2016 NCLR Annual Conference

'Diverse women are the sleeping giant of America'

By John Marth, Senior Content Specialist, NCLR

As Beyonce blasted from the speakers, attendees to “A Force Unleashed: The Rising Economic Power of Latinas,” were greeted with a vibrant scene of empowerment that continued throughout an incisive panel discussion led by best-selling author and entrepreneur Nely Galán.

The economy-focused town hall held Sunday at the 2016 NCLR Annual Conference featured Patty Arvielo, President and Co-Founder of New American Funding; Cynthia F. Figueroa, President and CEO of Congreso de Latinos Unidos and Vice Chair of the NCLR Affiliate Council; and Zixta Martinez, Associate Director of External Affairs at the Consumer Financial Protection Bureau (CFPB).

2016 NCLR Annual Conference
From left: Zixta Martinez, Cynthia F. Figueroa, Patty Arvielo

The women discussed several barriers that keep Latinas from realizing their potential. While there are obvious factors like limited access to money and other resources, the group emphasized the importance of having the mindset of deciding to succeed.

“Diverse women are the sleeping giant of America,” Galán said. And she’s right: In his opening remarks, former NCLR Board Chair Jorge A. Plasencia pointed out that 80% of woman-owned firms are owned by women of color. And since the Great Recession hit in 2008, there has been a 200% increase in the number of Latina-owned businesses. 

The mindset, according to Galán, has to be that of an entrepreneur, whether or not that’s the career path you’re interested in. “Begin by setting a goal. It’s scary, but all of our stories are important. Our narratives cannot be told by other people,” she said.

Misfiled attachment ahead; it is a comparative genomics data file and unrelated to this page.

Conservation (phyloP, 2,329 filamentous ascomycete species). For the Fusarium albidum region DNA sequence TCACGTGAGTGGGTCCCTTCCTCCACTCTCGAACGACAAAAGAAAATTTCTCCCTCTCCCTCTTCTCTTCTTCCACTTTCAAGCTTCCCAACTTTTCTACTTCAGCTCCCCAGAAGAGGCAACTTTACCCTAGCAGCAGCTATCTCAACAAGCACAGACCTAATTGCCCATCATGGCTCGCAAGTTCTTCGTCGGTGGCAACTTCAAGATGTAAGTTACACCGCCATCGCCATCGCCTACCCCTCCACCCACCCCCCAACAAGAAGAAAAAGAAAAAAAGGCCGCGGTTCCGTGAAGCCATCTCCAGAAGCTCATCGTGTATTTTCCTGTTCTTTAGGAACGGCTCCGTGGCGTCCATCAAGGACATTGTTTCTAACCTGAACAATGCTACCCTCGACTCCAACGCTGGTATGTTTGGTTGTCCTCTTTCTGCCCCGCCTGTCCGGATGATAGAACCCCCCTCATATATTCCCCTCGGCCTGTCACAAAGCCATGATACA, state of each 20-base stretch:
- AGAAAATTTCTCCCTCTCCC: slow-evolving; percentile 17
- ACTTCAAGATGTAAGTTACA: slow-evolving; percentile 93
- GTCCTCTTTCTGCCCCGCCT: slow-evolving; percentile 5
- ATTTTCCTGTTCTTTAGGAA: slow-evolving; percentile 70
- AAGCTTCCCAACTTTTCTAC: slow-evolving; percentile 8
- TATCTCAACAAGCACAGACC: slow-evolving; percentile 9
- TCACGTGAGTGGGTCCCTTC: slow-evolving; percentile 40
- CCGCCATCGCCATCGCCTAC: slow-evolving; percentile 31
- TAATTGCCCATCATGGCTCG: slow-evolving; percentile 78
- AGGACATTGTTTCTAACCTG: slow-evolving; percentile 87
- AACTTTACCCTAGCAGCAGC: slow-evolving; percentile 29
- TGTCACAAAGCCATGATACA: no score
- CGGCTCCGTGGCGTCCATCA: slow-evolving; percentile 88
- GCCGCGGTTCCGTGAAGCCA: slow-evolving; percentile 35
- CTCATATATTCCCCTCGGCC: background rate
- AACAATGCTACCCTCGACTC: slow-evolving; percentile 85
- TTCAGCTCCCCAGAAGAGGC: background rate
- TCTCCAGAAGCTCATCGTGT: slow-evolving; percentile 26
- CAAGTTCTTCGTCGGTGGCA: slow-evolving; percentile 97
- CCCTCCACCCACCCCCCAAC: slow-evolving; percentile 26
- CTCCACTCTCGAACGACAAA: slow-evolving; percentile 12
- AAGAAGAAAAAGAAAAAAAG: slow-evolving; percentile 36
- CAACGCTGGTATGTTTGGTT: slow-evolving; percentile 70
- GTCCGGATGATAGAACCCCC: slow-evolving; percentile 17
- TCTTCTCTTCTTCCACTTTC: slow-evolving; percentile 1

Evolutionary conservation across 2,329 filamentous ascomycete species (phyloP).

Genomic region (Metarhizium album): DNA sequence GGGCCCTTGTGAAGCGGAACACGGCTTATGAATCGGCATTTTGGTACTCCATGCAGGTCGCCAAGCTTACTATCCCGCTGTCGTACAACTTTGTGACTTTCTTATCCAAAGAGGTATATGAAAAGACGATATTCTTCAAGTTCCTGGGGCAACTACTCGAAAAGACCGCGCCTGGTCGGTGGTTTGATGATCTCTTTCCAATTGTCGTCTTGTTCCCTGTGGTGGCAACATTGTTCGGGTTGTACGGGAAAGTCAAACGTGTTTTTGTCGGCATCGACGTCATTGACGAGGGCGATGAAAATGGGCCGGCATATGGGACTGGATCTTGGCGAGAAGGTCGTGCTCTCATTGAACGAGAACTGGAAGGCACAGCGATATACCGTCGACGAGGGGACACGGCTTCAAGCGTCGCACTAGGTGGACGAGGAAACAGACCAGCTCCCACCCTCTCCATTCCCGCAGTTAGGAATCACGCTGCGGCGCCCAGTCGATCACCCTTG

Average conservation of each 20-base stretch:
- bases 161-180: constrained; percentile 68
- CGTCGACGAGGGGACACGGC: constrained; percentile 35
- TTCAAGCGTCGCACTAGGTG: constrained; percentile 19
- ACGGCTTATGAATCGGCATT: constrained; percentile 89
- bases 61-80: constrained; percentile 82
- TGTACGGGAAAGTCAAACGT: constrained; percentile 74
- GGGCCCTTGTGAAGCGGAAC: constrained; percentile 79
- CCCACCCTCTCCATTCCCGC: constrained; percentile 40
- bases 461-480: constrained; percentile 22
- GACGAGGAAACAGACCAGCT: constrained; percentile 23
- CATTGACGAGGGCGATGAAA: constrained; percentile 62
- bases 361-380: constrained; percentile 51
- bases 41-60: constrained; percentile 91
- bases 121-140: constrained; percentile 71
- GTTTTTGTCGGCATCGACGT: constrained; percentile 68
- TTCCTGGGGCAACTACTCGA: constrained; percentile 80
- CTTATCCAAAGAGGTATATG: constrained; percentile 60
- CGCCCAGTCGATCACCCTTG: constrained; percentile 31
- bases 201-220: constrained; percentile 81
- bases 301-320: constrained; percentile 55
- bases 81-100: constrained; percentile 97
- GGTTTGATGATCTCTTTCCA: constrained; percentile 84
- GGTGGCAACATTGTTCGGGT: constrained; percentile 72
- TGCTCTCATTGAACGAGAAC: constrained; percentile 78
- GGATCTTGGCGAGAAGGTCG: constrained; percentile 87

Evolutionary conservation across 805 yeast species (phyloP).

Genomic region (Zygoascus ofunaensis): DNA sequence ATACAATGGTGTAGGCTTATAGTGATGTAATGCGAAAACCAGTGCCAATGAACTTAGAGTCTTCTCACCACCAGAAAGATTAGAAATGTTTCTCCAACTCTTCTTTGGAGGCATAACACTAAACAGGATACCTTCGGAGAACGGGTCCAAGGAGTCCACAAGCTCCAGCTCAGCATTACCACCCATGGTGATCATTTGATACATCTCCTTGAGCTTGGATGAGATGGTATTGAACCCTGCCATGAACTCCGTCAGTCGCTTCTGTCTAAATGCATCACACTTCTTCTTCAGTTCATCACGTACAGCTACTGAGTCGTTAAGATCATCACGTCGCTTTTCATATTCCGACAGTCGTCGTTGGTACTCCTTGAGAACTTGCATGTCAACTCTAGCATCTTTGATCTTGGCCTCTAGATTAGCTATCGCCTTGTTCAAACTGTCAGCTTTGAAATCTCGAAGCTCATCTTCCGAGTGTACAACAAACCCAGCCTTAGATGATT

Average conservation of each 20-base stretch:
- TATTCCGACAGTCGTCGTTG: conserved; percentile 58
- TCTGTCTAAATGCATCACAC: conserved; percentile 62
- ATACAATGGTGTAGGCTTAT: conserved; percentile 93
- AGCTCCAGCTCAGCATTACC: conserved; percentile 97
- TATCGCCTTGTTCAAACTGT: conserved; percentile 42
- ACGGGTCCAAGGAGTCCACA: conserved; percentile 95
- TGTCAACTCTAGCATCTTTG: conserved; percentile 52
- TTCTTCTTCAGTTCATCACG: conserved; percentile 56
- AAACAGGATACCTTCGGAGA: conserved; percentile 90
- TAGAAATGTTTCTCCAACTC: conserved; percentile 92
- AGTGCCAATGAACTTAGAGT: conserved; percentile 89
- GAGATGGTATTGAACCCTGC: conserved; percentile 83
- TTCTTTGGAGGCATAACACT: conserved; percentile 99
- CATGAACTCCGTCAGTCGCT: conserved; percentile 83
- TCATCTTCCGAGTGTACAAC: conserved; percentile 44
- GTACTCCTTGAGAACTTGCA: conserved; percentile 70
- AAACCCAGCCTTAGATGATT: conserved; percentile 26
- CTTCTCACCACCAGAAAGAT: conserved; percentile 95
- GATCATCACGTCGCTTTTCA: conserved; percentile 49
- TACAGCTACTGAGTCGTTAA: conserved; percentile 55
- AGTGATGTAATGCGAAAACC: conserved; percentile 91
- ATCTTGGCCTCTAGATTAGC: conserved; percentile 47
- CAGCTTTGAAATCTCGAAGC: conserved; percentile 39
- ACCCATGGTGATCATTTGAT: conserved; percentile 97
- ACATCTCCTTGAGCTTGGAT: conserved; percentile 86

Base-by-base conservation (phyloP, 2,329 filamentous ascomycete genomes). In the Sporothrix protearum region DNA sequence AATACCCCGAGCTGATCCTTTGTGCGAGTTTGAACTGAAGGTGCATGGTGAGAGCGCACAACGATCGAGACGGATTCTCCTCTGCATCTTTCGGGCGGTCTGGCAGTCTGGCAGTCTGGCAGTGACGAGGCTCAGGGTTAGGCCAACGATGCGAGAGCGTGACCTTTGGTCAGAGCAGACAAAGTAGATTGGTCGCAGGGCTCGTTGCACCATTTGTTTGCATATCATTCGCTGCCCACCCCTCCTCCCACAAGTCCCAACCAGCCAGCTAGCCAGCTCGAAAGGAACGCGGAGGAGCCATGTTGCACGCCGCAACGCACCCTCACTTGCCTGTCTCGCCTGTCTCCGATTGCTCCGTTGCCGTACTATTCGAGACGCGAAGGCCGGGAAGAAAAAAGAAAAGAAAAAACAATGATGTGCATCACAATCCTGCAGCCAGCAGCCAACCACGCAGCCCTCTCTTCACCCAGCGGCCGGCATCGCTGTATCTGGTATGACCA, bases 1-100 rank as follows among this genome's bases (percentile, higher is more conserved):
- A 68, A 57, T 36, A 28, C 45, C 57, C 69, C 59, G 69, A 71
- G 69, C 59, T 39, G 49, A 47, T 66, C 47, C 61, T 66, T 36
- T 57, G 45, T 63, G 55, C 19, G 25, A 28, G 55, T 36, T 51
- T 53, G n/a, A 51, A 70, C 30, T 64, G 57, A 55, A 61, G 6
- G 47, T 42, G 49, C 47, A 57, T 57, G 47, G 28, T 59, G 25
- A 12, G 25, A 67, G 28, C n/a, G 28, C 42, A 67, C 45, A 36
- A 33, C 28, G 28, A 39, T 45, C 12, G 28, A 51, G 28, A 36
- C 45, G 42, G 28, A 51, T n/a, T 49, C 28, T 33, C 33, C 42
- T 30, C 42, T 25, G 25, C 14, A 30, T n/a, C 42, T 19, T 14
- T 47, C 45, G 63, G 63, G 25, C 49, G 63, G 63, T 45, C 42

The steps Galán took to grow her brand can translate to fulfill any other kind of aspiration. She said that a large part of the attitude is not downplaying your talents out of modesty: “Don’t say you like to cook. Say you’re a chef.”

Be informed

“Why don’t we know about the opportunities earmarked for us?” Galán asked. She pointed out that there are billions of dollars available in grants and funding from the government, corporations, and nonprofits, but it’s no use if the community isn’t aware and doesn’t apply for funding.

For her part, Martinez admitted that even though the CFPB has provided more than $11 billion in relief to families since forming five years ago and receives 20,000 claims per day, the bureau still struggles to inform the community about the opportunities available to them. “There’s lots of work to be done to let people know that the opportunity is there,” Martinez said.

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Fake it ’till you make it

All of the panelists pointed out that it’s natural to feel intimidated when thinking about change. “Fear is not a fact,” Galán said. “It’s a cloud. Get through it and the turbulence will be over.”

She insisted that she feels nervous whenever she speaks in front of an audience or meets someone new, but she fakes it by pretending to be someone else. “I’m gonna pretend to be Ana Navarro when I’m scared," she joked, and added "just pretend to be someone else. It works!

Understanding that failure is inevitable is vital, a lesson that can’t be learned too early. “Early failure dictates earlier success,” Figueroa said. Learning what doesn’t work can create a roadmap to what does work, forming a clearer path to meeting a goal. Figueroa emphasized that the fear of failing leads to never trying at all. “We wait to be invited to the table but sometimes you have to ask,” she said.  

Be a mirror

"People need to see me," Arvielo said. As president of one of the largest mortgage lenders in the country, she wants to inspire Latinas and minority women to fight for their passions the way Galán inspired her. Any underrepresented group knows that it makes a difference to see a success story from someone you can relate to. “You have to get out there and be the example,” Arvielo told the crowd.

Representation will soon be as important for corporations as it is for consumers. With the United States rapidly becoming a majority-minority nation, Galán pointed out that “if your company doesn’t look like us, you’re not gonna make it.”